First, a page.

• I got it down to 314 with using System;class P{static int m;static void Main(){int n = int.Parse(Console.ReadLine());m = int.Parse(Console.ReadLine());M('o','-');for(int k=0;k<n;k++){for(int i=0;i<m;i++){M('|',' ');}if(k!=n-1){M('+','-');}}M('o','-');Console.ReadKey();}static void M(char x,char y){Console.WriteLine(x+new string(y,m)+x);}} – RedLaser Jan 9 '16 at 12:01
• Missed a few spaces so 310 with using System;class P{static int m;static void Main(){int n=int.Parse(Console.ReadLine());m=int.Parse(Console.ReadLine());M('o','-');for(int k=0;k<n;k++){for(int i=0;i<m;i++){M('|',' ');}if(k!=n-1){M('+','-');}}M('o','-');Console.ReadKey();}static void M(char x,char y){Console.WriteLine(x+new string(y,m)+x);}} – RedLaser Jan 9 '16 at 12:07
• Down to 270 without changes in the approach used: using C=System.Console;class P{static void Main(){int i,k,n=int.Parse(C.ReadLine()),m=int.Parse(C.ReadLine());System.Action<char,char> M=(x,y)=>C.WriteLine(x+new string(y,m)+x);M('o','-');for(k=0;k<n;k++){for(i=0;i<m;i++){M('|',' ');}if(k<n-1){M('+','-');}}M('o','-');}}. There is most likely more potential here, though, simply by changing how to do things a bit. – Joey Jan 9 '16 at 20:44

# Julia, 87 bytes

f(n,m)=(g(x)=(b=x[1:1])x[2:2]^m*b*"\n";(t=g("o-"))join([g("| ")^m for i=1:n],g("+-"))t)


This is a function that accepts two integers and returns a string.

Ungolfed:

function f(n::Int, m::Int)
# Create a function g that takes a string of two characters and
# constructs a line consisting of the first character, m of the
# second, and the first again, followed by a newline.
g(x) = (b = x[1:1]) * x[2:2]^m * b * "\n"

# Assign t to be the top and bottom lines. Construct an array
# of length n where each element is a string containing the
# length-m segment of the interior. Join the array with the
# ladder rung line. Concatenate all of this and return.
return (t = g("o-")) * join([g("| ")^m for i = 1:n], g("+-")) * t
end


# pb - 147 bytes

^t[B]>>[B]vw[T!0]{b[43]<[X]b[43]>w[B=0]{b[45]>}v[X-1]w[B=0]{b[124]^}v[X]t[T-1]}t[111]b[T]<w[X!0]{b[45]<}b[T]w[Y!0]{w[B!0]{^}b[124]^}b[T]^>>[B]vb[T]


This is the kind of challenge that, by rights, pb should be really good at. Drawing simple pictures with characters is exactly what pb was designed for. Alas, it's just a wordy language I guess.

Takes input length first, followed by size. Takes input in the form of byte values, for example: python -c 'print(chr(5) + chr(7))' | ./pbi.py ladder.pb

Look, a fun animation!

^t[B]            # Save length to T
>>[B]v           # Go to X=size+1, Y=0

w[T!0]{          # While T is not 0:
b[43]            # Write a '+'
<[X]b[43]        # Write a '+' on the left side as well
>w[B=0]{b[45]>}  # Travel back to the right '+', writing '-' on the way
v[X-1]           # Go down by X-1 (== size)
w[B=0]{b[124]^}  # Travel back up to the '+', writing '|' on the way
v[X]             # Go down by X (== size + 1, location of next '+')
t[T-1]           # Decerement T
}

t[111]           # Save 'o' to T (it's used 4 times so putting it
# in a variable saves bytes)

b[T]             # Write an 'o' (bottom right)

<w[X!0]{         # While not on X=0:
b[45]<           # Travel left, writing '-' on the way
}

b[T]             # Write an 'o' (bottom left)

w[Y!0]{          # While not on Y=0:
w[B!0]{^}        # Skip nonempty spaces
b[124]           # Write a '|'
^                # Travel up
}

b[T]             # Write an 'o' (top left, replaces existing '+')

^>>[B]v          # Go back to where the size is saved and go to X=size+1, Y=0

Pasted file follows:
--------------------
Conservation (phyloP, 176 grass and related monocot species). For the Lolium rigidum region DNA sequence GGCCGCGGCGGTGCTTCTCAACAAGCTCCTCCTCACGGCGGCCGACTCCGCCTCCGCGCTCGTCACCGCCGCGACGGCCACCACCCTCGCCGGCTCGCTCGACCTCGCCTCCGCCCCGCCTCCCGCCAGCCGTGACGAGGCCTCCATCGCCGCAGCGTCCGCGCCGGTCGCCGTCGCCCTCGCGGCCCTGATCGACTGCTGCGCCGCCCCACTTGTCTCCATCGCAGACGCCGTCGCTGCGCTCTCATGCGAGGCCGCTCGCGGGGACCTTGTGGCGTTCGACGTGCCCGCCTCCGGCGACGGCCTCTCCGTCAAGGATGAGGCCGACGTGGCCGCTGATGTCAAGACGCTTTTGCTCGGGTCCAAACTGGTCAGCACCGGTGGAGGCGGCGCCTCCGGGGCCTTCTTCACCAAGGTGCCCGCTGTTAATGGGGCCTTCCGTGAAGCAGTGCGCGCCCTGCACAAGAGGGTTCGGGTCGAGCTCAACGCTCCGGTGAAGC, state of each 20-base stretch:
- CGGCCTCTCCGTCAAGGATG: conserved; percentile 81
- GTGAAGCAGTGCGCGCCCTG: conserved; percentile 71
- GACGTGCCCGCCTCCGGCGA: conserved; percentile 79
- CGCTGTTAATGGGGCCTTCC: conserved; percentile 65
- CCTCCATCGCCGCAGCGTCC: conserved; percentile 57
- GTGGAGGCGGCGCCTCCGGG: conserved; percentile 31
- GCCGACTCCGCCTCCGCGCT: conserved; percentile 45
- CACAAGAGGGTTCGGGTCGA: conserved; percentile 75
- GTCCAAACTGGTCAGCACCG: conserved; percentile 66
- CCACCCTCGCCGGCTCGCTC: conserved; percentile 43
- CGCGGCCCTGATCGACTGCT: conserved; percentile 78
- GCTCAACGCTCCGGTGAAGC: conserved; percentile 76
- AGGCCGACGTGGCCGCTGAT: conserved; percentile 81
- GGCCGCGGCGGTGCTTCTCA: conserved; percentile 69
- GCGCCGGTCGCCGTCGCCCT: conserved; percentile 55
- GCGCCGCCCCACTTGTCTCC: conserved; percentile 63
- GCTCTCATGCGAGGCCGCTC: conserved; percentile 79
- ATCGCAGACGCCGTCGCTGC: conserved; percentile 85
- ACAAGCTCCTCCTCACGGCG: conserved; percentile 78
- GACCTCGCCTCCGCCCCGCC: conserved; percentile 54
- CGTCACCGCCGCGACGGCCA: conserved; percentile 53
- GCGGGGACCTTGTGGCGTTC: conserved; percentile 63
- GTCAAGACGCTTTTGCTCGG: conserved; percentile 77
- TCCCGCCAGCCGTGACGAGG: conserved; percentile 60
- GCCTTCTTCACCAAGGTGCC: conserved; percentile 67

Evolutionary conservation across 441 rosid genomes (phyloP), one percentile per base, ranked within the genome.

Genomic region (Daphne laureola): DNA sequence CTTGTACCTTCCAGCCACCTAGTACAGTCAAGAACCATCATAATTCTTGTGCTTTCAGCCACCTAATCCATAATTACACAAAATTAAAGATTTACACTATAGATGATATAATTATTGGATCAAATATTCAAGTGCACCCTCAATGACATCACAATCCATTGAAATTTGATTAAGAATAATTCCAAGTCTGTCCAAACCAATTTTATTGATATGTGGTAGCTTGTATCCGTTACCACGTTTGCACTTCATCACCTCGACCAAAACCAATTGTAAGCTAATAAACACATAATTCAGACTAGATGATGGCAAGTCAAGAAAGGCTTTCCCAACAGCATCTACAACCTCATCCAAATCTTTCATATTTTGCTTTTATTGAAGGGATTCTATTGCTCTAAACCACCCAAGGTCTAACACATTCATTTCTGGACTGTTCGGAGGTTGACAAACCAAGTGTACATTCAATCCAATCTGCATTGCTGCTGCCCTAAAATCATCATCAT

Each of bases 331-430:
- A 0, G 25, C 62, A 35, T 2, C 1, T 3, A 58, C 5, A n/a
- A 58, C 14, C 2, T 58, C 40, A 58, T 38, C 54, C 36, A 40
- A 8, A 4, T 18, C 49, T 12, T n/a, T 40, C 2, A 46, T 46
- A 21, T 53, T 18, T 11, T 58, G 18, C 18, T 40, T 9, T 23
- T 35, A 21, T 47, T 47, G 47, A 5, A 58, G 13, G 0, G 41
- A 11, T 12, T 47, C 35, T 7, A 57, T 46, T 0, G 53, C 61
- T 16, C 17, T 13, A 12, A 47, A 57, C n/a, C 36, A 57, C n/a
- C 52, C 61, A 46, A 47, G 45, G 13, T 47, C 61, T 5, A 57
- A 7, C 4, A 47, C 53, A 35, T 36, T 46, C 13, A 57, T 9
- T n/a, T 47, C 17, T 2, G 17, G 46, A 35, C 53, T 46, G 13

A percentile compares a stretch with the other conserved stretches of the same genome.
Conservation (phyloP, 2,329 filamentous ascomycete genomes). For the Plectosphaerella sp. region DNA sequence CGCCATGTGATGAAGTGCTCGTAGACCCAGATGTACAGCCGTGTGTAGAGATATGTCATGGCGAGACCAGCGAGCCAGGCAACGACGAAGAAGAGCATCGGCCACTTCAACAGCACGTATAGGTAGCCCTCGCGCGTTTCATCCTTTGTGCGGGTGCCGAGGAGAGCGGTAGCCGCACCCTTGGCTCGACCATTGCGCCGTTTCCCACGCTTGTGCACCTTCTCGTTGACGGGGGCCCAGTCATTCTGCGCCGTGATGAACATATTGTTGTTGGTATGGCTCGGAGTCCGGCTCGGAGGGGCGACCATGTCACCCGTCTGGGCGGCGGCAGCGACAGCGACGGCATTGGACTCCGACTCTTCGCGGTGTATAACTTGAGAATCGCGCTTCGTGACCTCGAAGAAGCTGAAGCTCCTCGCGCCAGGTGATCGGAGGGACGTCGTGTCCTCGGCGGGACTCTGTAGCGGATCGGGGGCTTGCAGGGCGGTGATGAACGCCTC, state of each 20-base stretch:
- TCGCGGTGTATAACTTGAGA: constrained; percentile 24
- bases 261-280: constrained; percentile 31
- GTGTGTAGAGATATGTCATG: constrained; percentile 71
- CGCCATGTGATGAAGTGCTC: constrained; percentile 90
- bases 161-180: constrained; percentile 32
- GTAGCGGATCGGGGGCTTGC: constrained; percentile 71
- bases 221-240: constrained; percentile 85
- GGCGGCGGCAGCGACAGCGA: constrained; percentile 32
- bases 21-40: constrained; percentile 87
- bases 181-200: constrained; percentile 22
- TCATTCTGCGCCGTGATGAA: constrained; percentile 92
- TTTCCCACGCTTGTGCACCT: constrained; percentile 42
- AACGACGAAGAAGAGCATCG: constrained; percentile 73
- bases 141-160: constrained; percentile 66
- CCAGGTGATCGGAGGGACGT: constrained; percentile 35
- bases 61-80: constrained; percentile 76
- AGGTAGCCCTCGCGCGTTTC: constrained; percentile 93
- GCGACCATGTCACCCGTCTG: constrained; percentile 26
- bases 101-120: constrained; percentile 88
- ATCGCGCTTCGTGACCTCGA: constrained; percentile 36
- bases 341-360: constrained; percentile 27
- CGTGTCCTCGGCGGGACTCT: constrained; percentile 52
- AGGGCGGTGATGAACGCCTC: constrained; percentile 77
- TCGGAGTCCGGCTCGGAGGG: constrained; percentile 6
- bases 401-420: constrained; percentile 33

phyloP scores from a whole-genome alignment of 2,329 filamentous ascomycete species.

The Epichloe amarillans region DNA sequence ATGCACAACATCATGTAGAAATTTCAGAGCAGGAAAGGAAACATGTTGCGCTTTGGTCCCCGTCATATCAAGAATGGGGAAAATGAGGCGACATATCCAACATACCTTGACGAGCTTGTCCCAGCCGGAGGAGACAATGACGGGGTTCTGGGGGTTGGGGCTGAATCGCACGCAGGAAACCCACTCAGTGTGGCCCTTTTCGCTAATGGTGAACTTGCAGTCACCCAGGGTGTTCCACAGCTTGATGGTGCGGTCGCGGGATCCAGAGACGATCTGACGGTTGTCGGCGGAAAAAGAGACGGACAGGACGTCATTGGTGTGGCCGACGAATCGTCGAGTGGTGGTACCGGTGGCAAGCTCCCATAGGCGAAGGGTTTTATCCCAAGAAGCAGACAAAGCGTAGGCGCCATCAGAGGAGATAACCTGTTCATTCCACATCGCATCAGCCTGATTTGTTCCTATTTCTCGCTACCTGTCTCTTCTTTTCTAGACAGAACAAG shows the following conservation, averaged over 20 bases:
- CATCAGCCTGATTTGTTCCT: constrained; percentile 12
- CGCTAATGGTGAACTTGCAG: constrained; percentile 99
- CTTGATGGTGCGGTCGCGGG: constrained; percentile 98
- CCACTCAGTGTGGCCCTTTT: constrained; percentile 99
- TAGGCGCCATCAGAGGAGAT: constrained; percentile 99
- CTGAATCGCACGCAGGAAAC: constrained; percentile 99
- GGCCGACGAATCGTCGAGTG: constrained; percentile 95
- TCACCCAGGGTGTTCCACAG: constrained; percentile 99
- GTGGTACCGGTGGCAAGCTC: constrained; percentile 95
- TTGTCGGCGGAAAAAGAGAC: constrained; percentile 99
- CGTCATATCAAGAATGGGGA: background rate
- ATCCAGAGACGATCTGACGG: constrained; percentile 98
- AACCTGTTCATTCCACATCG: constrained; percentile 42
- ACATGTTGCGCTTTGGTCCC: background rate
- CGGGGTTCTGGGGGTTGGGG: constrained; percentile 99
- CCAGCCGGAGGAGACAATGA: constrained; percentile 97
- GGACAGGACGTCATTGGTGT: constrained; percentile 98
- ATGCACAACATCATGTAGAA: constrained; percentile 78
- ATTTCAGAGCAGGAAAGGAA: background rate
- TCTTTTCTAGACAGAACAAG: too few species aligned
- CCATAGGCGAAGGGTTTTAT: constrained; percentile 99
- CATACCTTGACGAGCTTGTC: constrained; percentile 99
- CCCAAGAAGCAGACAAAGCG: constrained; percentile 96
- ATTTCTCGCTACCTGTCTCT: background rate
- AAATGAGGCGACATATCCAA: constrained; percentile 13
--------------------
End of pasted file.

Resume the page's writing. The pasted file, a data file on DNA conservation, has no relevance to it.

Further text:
b[T]             # Write an 'o' (top right, replaces existing '+')


### Pure bash, 132 130 128 127 bytes

Yes I could drop 1 more byte replacing last ${p% *}, but I prefer this: p=printf\ -v;$p a %$1s;$p b %$2s;o="|$a|\n";h=+${a// /-}+\\n v=${a// /$o} a=${b// /$h$v}${h//+/o};a=${a/+/o};${p% *} "${a/+/o}"


Sample:

ladders() {
p=printf\ -v;$p a %$1s;$p b %$2s;o="|$a|\n";h=+${a// /-}+\\n v=${a// /$o}
a=${b// /$h$v}${h//+/o};a=${a/+/o};${p% *} "${a/+/o}" } ladders 3 4 o---o | | | | | | +---+ | | | | | | +---+ | | | | | | +---+ | | | | | | o---o ladders 2 1 o--o | | | | o--o  ## Haskell, 100 97 bytes l#s=unlines$t:m++[t]where _:m=[1..l]>>["+"!"-"]++("|"!" "<$u);t="o"!"-";o!i=o++(u>>i)++o;u=[1..s]  Usage example: *Main> putStr$ 4 # 3
o---o
|   |
|   |
|   |
+---+
|   |
|   |
|   |
+---+
|   |
|   |
|   |
+---+
|   |
|   |
|   |
o---o


How it works:

l#s=unlines$t:m++[t] -- concat top line, middle part and end line -- with newlines between every line where -- where _:m= -- the middle part is all but the first line of [1..l]>> -- l times ["+"!"-"] -- a plus-dashes-plus line ++("|"!" "<$u)      --    followed by s times a bar-spaces-bar line

t="o"!"-"                  -- very first and last line
o!i=o++(u>>i)++o           -- helper to build a line
u=[1..s]


Edit: @Christian Irwan found 3 bytes. Thanks!

• Patternmatching for -1 score m=init$[1..l]>>("|"!" "<$u)++["+"!"-"] => (_:m)=[1..l]>>["+"!"-"]++("|"!" "<$u) – Akangka Jan 10 '16 at 13:00 • Surprisingly_:m=[1..l]>>["+"!"-"]++("|"!" "<$u) works – Akangka Jan 10 '16 at 13:21
• @ChristianIrwan: well spotted! Thanks! – nimi Jan 10 '16 at 17:21

# brainfuck - 334 bytes

,[<+<<<<+>>>>>-]<[[>>]+[<<]>>-]<----[>---<----]--[>[+>>]<<[<<]>++++++]>[+.>>]-[<+>---]<+++++++>>--[<+>++++++]->---[<------->+]++++++++++[<++<]+++++[>[++++++>>]<<[<<]>-]>[-]>.-<<----[>>+++<<----]--[>+<--]>---<<<<++++++++++.,[>[>+>+<<-]>[<+>-]>[<<<<[>>>>>>[.>>]<<[<<]>>-]>>>>>[.>>]<<[<<]>-]<<<<+>-]>>>>[-]----[>---<----]>+.[>]<<<<<[.<<]


I expected this to be a lot shorter.

This sets up a "string" that looks like | (...) | and one that looks like +----(...)----+, printing each one as necessary, with some special casing for the os on the top and bottom.

Requires an interpreter that uses 8-bit cells and allows you to go left from cell 0 (be it into negative cells or looping). In my experience, these are the most common default settings.